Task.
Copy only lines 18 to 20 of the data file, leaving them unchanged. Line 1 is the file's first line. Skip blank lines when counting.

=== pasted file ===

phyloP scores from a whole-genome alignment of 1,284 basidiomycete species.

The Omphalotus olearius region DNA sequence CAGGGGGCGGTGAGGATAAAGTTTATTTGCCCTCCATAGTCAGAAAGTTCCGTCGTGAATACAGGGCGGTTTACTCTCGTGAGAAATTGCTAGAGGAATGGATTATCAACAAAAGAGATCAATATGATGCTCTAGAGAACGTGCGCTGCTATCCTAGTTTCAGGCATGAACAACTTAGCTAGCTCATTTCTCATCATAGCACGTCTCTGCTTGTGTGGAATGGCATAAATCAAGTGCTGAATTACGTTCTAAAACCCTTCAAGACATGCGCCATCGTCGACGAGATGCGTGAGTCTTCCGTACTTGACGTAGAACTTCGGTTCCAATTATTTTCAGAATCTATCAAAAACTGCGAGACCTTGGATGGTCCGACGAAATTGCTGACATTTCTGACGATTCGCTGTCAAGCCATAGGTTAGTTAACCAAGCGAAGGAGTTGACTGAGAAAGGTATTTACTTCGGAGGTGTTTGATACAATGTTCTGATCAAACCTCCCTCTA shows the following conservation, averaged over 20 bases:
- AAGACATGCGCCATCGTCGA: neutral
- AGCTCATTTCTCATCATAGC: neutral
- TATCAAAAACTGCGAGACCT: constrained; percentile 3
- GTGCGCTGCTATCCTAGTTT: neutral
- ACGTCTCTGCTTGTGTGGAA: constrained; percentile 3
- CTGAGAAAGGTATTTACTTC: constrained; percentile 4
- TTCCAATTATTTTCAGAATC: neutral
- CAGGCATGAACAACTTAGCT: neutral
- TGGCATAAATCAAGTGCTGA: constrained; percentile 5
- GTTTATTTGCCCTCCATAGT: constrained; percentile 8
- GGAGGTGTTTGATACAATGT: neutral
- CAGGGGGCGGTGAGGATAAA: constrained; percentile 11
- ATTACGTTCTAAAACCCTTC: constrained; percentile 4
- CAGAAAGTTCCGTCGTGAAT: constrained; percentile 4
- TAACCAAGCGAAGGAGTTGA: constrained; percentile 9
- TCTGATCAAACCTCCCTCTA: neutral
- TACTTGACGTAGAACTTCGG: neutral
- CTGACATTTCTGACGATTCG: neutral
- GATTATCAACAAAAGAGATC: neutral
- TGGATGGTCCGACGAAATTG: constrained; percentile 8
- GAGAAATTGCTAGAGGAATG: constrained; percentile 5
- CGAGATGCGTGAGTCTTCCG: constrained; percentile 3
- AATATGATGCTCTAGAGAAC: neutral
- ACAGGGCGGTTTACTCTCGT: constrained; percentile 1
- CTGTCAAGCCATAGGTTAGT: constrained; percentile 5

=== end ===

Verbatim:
- TCTGATCAAACCTCCCTCTA: neutral
- TACTTGACGTAGAACTTCGG: neutral
- CTGACATTTCTGACGATTCG: neutral